How Would You Handle an Angry Call from a Customer?

Describing Ways to Deescalate the Situation

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The way in which you handle an interaction with an angry caller can lead to a successful resolution of the problem or a lost customer. Demonstrate your ability to handle a question about this situation with finesse by drawing on some tried and true phone techniques for handling tough customers.

Steps to Handling an Angry Call

Here are some techniques and steps to draw on to help shape your interview answer:

Listen to the Customer: You can tell if someone is angry within the first few seconds on the phone. Before you even try to diffuse the situation or talk him down, just listen to the whole story (without interrupting--not once!) while jotting down any significant points while the caller is talking. The notes will help you address his problem directly. Often times people first want to just be heard and communicate their frustration. Sometimes, after a caller expresses his unhappiness, he may apologize at his outburst and then allow you to move forward with solving the problem. However, if the caller sounds threatening or uses violent or vulgar language, refer to your company's policy about how to proceed. If the guidelines indicate you should end the call, do so immediately.

Stay calm: Speak in an even tone; don't get drawn into the caller's anger which will only escalate the issue further.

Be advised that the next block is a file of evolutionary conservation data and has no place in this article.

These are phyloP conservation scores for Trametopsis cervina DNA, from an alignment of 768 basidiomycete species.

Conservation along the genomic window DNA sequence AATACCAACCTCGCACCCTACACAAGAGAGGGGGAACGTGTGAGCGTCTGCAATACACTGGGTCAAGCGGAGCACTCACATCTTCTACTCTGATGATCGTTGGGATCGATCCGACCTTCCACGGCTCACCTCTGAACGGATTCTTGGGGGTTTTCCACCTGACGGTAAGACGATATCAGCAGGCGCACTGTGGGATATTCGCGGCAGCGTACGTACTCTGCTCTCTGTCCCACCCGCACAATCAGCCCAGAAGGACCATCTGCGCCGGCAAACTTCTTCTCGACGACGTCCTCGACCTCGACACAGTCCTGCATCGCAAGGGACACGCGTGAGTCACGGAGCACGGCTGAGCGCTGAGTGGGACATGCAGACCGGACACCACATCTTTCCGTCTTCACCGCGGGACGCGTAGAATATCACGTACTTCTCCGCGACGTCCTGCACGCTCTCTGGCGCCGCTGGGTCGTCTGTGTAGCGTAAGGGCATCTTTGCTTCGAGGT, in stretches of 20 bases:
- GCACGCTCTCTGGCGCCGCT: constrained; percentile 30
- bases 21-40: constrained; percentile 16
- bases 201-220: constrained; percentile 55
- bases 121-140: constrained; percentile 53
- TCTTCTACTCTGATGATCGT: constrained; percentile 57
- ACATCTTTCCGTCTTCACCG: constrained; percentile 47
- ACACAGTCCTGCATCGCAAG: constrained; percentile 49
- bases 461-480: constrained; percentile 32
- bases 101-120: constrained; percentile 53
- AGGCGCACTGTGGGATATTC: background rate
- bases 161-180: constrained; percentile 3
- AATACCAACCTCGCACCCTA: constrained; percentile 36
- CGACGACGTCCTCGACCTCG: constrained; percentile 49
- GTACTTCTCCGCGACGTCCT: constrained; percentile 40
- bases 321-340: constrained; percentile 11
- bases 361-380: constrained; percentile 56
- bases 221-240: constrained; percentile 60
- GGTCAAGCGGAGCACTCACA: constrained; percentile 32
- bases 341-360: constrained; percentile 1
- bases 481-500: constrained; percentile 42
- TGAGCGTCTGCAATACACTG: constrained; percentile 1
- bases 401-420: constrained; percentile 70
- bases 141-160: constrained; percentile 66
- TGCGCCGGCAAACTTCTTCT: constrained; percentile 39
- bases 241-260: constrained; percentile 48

Keep in mind that the customer is angry at a particular situation rather than you. Think about how you'd feel if you were him and consider his point of view.

Repeat back what you've heard: Review the customer's main points and concerns and apologize for the issue. This enables the customer to feel heard, ensures that you have an accurate understanding of the issue, and gives him the sense that you're on his side.

This breather will also give him a chance to calm down.

Don't buy time with the hold button: You may think it will give the caller time to calm down, but in fact, it does the opposite, escalating the caller's anger by feeling shunted aside. If you have to put the caller on hold to research the situation, inform him of what you're doing each step of the way.

Take action: Make the caller happy--give him a refund or a voucher as per your company's protocol. Give him options on choosing a resolution to the problem which puts the control back in his hands.

Sample Answers

  • I would try to find out exactly what the problem was and evaluate what I could do to make it right.
  • I would ask the customer to explain the problem to me so that I could make sure that they spoke with someone who could help them immediately if I couldn't help.
  • I believe that when a customer is angry, they usually have a good reason to be. I would reassure them that I intend ​to help them in any way possible once they explain the situation.

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